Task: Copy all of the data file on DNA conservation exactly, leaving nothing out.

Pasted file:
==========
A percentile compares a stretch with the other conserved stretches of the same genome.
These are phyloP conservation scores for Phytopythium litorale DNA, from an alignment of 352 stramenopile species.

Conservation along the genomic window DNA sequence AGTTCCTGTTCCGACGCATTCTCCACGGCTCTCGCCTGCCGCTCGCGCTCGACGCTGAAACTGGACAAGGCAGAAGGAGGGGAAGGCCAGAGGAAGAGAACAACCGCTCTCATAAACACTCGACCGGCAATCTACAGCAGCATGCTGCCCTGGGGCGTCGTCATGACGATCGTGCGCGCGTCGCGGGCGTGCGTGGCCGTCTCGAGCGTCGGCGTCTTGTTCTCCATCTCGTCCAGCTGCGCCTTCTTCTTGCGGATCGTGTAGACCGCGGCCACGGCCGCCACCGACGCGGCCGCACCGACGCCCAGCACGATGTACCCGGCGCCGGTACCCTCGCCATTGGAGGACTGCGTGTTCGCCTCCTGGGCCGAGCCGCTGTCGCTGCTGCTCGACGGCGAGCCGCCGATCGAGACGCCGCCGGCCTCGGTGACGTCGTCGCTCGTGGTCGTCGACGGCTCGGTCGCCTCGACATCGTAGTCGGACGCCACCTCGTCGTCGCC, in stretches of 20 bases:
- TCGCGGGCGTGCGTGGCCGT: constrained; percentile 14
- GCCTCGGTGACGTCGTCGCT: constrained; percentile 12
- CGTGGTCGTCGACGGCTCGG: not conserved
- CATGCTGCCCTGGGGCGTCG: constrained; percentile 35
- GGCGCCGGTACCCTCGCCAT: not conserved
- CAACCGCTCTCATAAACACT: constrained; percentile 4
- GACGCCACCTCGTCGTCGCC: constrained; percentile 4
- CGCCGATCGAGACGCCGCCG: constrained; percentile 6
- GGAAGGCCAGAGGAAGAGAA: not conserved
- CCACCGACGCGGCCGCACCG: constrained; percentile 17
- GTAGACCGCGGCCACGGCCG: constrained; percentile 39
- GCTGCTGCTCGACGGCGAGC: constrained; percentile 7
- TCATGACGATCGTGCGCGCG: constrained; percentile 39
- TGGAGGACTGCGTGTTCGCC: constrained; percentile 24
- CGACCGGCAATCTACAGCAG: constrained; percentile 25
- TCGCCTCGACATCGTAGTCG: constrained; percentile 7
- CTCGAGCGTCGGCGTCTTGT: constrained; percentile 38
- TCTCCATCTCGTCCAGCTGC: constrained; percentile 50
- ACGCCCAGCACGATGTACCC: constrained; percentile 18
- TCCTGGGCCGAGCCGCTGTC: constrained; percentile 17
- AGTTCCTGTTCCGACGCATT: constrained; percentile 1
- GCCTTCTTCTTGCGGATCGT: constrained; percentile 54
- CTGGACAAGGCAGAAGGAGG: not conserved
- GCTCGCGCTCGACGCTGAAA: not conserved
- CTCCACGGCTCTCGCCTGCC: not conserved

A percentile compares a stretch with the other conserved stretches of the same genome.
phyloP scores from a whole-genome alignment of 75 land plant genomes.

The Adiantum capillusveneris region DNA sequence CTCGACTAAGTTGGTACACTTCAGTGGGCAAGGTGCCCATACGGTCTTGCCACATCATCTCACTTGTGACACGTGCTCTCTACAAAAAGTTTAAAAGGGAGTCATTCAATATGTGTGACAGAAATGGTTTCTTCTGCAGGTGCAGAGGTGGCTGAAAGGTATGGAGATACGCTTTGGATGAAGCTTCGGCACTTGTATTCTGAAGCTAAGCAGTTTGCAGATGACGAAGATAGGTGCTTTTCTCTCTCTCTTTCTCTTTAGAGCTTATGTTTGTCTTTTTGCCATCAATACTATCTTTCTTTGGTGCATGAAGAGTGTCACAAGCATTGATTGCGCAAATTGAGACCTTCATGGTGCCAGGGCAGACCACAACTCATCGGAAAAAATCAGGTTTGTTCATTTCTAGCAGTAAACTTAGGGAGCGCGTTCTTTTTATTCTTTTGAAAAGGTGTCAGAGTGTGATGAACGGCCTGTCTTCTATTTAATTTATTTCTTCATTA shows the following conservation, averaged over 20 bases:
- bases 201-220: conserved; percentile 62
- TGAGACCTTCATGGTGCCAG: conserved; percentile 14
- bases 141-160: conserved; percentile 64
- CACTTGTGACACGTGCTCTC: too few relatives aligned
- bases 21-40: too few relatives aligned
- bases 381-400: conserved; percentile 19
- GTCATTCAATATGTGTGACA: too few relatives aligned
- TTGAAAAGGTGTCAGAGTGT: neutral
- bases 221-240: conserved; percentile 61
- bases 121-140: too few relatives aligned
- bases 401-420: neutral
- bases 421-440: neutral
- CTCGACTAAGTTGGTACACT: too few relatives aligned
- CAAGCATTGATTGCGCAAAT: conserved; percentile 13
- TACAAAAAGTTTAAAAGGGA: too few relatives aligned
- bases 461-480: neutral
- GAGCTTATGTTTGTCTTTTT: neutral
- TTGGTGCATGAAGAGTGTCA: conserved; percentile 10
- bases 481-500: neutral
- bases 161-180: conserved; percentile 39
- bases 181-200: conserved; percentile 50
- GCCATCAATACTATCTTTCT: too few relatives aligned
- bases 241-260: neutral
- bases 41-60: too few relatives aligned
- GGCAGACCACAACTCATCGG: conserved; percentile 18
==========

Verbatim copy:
A percentile compares a stretch with the other conserved stretches of the same genome.
These are phyloP conservation scores for Phytopythium litorale DNA, from an alignment of 352 stramenopile species.

Conservation along the genomic window DNA sequence AGTTCCTGTTCCGACGCATTCTCCACGGCTCTCGCCTGCCGCTCGCGCTCGACGCTGAAACTGGACAAGGCAGAAGGAGGGGAAGGCCAGAGGAAGAGAACAACCGCTCTCATAAACACTCGACCGGCAATCTACAGCAGCATGCTGCCCTGGGGCGTCGTCATGACGATCGTGCGCGCGTCGCGGGCGTGCGTGGCCGTCTCGAGCGTCGGCGTCTTGTTCTCCATCTCGTCCAGCTGCGCCTTCTTCTTGCGGATCGTGTAGACCGCGGCCACGGCCGCCACCGACGCGGCCGCACCGACGCCCAGCACGATGTACCCGGCGCCGGTACCCTCGCCATTGGAGGACTGCGTGTTCGCCTCCTGGGCCGAGCCGCTGTCGCTGCTGCTCGACGGCGAGCCGCCGATCGAGACGCCGCCGGCCTCGGTGACGTCGTCGCTCGTGGTCGTCGACGGCTCGGTCGCCTCGACATCGTAGTCGGACGCCACCTCGTCGTCGCC, in stretches of 20 bases:
- TCGCGGGCGTGCGTGGCCGT: constrained; percentile 14
- GCCTCGGTGACGTCGTCGCT: constrained; percentile 12
- CGTGGTCGTCGACGGCTCGG: not conserved
- CATGCTGCCCTGGGGCGTCG: constrained; percentile 35
- GGCGCCGGTACCCTCGCCAT: not conserved
- CAACCGCTCTCATAAACACT: constrained; percentile 4
- GACGCCACCTCGTCGTCGCC: constrained; percentile 4
- CGCCGATCGAGACGCCGCCG: constrained; percentile 6
- GGAAGGCCAGAGGAAGAGAA: not conserved
- CCACCGACGCGGCCGCACCG: constrained; percentile 17
- GTAGACCGCGGCCACGGCCG: constrained; percentile 39
- GCTGCTGCTCGACGGCGAGC: constrained; percentile 7
- TCATGACGATCGTGCGCGCG: constrained; percentile 39
- TGGAGGACTGCGTGTTCGCC: constrained; percentile 24
- CGACCGGCAATCTACAGCAG: constrained; percentile 25
- TCGCCTCGACATCGTAGTCG: constrained; percentile 7
- CTCGAGCGTCGGCGTCTTGT: constrained; percentile 38
- TCTCCATCTCGTCCAGCTGC: constrained; percentile 50
- ACGCCCAGCACGATGTACCC: constrained; percentile 18
- TCCTGGGCCGAGCCGCTGTC: constrained; percentile 17
- AGTTCCTGTTCCGACGCATT: constrained; percentile 1
- GCCTTCTTCTTGCGGATCGT: constrained; percentile 54
- CTGGACAAGGCAGAAGGAGG: not conserved
- GCTCGCGCTCGACGCTGAAA: not conserved
- CTCCACGGCTCTCGCCTGCC: not conserved

A percentile compares a stretch with the other conserved stretches of the same genome.
phyloP scores from a whole-genome alignment of 75 land plant genomes.

The Adiantum capillusveneris region DNA sequence CTCGACTAAGTTGGTACACTTCAGTGGGCAAGGTGCCCATACGGTCTTGCCACATCATCTCACTTGTGACACGTGCTCTCTACAAAAAGTTTAAAAGGGAGTCATTCAATATGTGTGACAGAAATGGTTTCTTCTGCAGGTGCAGAGGTGGCTGAAAGGTATGGAGATACGCTTTGGATGAAGCTTCGGCACTTGTATTCTGAAGCTAAGCAGTTTGCAGATGACGAAGATAGGTGCTTTTCTCTCTCTCTTTCTCTTTAGAGCTTATGTTTGTCTTTTTGCCATCAATACTATCTTTCTTTGGTGCATGAAGAGTGTCACAAGCATTGATTGCGCAAATTGAGACCTTCATGGTGCCAGGGCAGACCACAACTCATCGGAAAAAATCAGGTTTGTTCATTTCTAGCAGTAAACTTAGGGAGCGCGTTCTTTTTATTCTTTTGAAAAGGTGTCAGAGTGTGATGAACGGCCTGTCTTCTATTTAATTTATTTCTTCATTA shows the following conservation, averaged over 20 bases:
- bases 201-220: conserved; percentile 62
- TGAGACCTTCATGGTGCCAG: conserved; percentile 14
- bases 141-160: conserved; percentile 64
- CACTTGTGACACGTGCTCTC: too few relatives aligned
- bases 21-40: too few relatives aligned
- bases 381-400: conserved; percentile 19
- GTCATTCAATATGTGTGACA: too few relatives aligned
- TTGAAAAGGTGTCAGAGTGT: neutral
- bases 221-240: conserved; percentile 61
- bases 121-140: too few relatives aligned
- bases 401-420: neutral
- bases 421-440: neutral
- CTCGACTAAGTTGGTACACT: too few relatives aligned
- CAAGCATTGATTGCGCAAAT: conserved; percentile 13
- TACAAAAAGTTTAAAAGGGA: too few relatives aligned
- bases 461-480: neutral
- GAGCTTATGTTTGTCTTTTT: neutral
- TTGGTGCATGAAGAGTGTCA: conserved; percentile 10
- bases 481-500: neutral
- bases 161-180: conserved; percentile 39
- bases 181-200: conserved; percentile 50
- GCCATCAATACTATCTTTCT: too few relatives aligned
- bases 241-260: neutral
- bases 41-60: too few relatives aligned
- GGCAGACCACAACTCATCGG: conserved; percentile 18